• A Good Thing Going (Kent)

    11 x 14  |  2016

  • You're Mine (Johnnie Walker Red)

    11 x 14  |  2016

  • Pows at the Battle of the Bulge 1944

    4ft x 4ft  |  2014

  • Massacre Bay 1943

    4ft x 4ft  |  2014

  • Joy in the Midst (2nd Ed)

    4ft x 4ft  |  2014

  • Arrested King

      |  2013

  • My Brothers Keeper

    2ft x 4ft   |  2015

  • Watts II

    4ft x 7ft  |  2015

  • In a Violent Way (Installation Shot)

    Installation Shot  |  2015


Memphis, TN | Painting, Sculpture, Mixed Media, Printmaking, Drawing, Sound, Performance, Installation

Born in Memphis, TN in 1991, Lawrence Matthews III came from a family who encouraged him to be an artist from a young age. Being raised in a racially tense environment his experiences and interests manifested themselves in his visual art. Matthews graduated from Germantown High School in 2009. After experimenting with different styles and influences, Matthews came into his own creating art combining Post Modernist, Pop Art, and contemporary influences to tell the story of the African Descendant living in America. His work ranges from oil paintings, to collage, photography, and ready-made sculpture, to music and film. A recent recipient of a Bachelor of Fine Arts degree from the University of Memphis, he has shown work in multiple group exhibitions around the mid-south. He was awarded “Best of Show” in the University’s 31st Annual Juried Student Exhibition in 2014. He also was awarded the Dean’s Creative Achievement Award and Department of Art Creative Achievement Award in 2015. In 2016 he was awarded the Arts Accelerator Grant from Arts Memphis. Matthews has also had many solo exhibitions spanning painting, photography, and installation.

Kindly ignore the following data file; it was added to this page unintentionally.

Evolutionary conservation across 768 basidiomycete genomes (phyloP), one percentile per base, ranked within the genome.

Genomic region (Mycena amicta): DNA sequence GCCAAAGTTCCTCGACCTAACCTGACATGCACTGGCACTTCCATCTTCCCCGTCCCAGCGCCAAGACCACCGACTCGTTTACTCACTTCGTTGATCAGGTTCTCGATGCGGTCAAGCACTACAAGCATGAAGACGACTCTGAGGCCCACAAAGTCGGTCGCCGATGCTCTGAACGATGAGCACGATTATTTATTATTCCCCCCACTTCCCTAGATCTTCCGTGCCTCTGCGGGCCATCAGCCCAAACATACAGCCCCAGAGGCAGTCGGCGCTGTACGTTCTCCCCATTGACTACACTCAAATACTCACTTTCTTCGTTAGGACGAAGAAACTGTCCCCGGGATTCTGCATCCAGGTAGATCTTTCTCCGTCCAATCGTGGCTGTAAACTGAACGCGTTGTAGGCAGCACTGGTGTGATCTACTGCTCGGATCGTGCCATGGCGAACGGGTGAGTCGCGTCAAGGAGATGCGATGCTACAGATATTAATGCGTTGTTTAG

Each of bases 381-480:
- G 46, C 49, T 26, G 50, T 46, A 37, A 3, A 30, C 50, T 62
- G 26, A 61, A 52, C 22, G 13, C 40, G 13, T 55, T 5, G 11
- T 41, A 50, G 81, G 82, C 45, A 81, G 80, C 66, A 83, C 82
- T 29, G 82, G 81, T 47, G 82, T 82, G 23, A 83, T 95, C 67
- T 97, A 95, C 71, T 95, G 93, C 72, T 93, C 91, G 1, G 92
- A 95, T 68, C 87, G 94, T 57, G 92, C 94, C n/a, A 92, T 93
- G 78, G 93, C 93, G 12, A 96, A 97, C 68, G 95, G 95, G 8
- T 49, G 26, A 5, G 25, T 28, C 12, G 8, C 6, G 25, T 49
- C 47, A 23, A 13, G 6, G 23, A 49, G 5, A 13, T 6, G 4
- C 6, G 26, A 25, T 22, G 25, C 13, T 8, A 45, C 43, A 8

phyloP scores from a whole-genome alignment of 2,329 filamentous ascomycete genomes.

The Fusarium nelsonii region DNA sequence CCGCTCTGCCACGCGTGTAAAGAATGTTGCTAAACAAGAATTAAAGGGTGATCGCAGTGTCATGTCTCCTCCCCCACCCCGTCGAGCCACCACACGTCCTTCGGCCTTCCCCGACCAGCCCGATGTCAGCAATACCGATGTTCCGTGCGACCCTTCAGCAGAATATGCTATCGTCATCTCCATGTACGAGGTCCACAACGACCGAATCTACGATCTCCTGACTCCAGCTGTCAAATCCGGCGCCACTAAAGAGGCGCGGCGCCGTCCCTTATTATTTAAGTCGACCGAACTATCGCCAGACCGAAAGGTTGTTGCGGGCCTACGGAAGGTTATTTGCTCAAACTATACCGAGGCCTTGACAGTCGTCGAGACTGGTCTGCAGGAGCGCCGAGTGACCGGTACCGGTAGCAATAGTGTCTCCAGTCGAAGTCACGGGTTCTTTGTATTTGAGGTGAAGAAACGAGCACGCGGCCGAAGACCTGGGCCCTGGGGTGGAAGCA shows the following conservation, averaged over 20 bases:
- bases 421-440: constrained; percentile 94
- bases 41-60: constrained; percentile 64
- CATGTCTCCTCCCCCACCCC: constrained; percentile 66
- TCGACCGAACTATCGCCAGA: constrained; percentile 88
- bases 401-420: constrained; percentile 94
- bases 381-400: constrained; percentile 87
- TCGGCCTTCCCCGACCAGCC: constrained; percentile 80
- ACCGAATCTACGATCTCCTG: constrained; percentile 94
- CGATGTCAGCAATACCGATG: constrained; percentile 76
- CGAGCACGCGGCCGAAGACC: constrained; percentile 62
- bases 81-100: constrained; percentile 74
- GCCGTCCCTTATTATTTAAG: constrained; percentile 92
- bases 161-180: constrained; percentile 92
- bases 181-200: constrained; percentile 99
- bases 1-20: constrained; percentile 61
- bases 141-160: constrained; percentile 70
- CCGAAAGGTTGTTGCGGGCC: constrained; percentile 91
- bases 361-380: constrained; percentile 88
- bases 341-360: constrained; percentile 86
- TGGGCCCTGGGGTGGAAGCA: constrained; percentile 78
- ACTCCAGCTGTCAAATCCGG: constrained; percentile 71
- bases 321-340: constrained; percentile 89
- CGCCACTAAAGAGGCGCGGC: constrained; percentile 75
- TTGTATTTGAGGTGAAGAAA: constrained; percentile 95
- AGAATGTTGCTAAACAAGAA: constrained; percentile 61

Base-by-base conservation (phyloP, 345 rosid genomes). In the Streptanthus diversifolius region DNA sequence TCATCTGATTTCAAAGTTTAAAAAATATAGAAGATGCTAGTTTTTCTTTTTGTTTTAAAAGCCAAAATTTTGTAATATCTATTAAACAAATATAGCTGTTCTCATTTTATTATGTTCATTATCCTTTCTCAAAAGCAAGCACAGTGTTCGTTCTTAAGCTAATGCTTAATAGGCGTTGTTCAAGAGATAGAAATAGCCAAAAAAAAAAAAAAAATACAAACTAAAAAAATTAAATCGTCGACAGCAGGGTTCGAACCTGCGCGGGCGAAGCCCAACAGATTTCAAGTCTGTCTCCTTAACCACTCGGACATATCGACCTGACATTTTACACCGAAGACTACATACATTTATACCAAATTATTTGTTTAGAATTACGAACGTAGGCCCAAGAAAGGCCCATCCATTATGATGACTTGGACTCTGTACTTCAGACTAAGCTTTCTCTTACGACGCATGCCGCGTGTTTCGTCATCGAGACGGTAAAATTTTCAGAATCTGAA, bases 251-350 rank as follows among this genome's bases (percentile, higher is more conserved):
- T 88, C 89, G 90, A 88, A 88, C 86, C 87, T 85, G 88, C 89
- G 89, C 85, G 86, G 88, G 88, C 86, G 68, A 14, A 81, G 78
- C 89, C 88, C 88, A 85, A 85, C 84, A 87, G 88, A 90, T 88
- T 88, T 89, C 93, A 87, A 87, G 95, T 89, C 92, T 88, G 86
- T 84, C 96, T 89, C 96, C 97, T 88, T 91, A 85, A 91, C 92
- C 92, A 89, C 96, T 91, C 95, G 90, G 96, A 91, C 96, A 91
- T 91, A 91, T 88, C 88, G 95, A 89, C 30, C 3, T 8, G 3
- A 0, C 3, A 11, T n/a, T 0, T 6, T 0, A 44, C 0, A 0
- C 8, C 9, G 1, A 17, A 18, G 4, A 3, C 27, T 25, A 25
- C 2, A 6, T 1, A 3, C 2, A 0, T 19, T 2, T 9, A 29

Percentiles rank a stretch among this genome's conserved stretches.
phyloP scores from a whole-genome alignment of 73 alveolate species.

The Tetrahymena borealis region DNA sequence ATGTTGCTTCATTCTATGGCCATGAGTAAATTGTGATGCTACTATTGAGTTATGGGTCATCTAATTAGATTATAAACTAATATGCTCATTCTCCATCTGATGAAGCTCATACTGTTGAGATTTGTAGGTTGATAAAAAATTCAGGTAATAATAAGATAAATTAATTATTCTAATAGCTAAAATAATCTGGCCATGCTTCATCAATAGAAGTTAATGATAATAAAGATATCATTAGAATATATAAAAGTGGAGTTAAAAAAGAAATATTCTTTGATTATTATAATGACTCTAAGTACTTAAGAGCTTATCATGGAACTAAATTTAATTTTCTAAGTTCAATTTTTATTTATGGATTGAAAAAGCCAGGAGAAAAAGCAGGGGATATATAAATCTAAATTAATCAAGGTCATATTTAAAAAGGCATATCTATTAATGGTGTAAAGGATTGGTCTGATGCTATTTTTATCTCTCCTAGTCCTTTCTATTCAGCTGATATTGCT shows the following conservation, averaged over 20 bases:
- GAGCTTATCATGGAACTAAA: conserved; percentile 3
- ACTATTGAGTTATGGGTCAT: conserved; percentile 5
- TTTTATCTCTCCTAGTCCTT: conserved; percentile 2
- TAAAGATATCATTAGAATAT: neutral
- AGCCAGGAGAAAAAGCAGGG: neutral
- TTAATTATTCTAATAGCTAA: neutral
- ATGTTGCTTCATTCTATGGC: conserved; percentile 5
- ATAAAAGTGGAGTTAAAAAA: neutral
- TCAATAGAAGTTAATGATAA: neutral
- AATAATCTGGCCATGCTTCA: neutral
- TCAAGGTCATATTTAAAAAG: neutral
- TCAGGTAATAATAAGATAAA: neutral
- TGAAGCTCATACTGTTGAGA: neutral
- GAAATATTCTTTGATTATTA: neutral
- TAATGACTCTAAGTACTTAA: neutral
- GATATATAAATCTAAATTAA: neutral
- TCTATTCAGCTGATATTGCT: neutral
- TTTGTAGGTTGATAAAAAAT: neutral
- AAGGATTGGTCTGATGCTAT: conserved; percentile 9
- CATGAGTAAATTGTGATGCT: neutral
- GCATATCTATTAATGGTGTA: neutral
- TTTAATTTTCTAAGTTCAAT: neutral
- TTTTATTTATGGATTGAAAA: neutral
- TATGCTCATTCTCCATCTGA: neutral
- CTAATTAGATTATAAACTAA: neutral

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My work is a glimpse into the experiences and circumstances of African Americans throughout history. My work reveals the peculiar history and circumstances of African Americans, as well as addresses the lack of attempts to understand people of color. This work is being created from the point of view of a young black man, who grew up with constant awareness of his “otherness”. Being raised in an all white neighborhood, being told by kids parents that I couldn’t play with their children, as well as having my home vandalized multiple times, informed me that I was different. Being the only black student in class, followed in stores, being followed and harassed by police, only made me more aware of my race and societal limitations.

I bring my experiences and the experiences of others into this work and the work I choose to create. My goal is to not only provide a new life and audience to these stories and appropriated historical images but also to educate and draw similarities to modern injustices. Using book pages from African American authors, scholars and activists, I construct a collaged surface upon which I paint these images. The paintings are graphic and appear to be created on found wood and aged book pages. I use black oil paint to bring out the weight and bleakness of the situations being painted, and watercolor to create the allusion of aged book pages and photographs. Varying series to series I expand into photography, performance, installation and the use of found objects and vintage technology.

My work holds a mirror to the ignored past of this country. These projects are about emotion, hope, pain, suffering, love, hate, sadness and anger. My goal is for the history to be felt. From police brutality to poverty and other issues plaguing the African American community, I hope to create work that puts one in that moment in time. For viewers of all races, the work allows one to confront topics that are uncomfortable with the goal of creating a dialogue which can open minds and educate on all sides. My art is facing our own reality, our own past, and communicating that if we choose to ignore it, we are doomed to repeat it.

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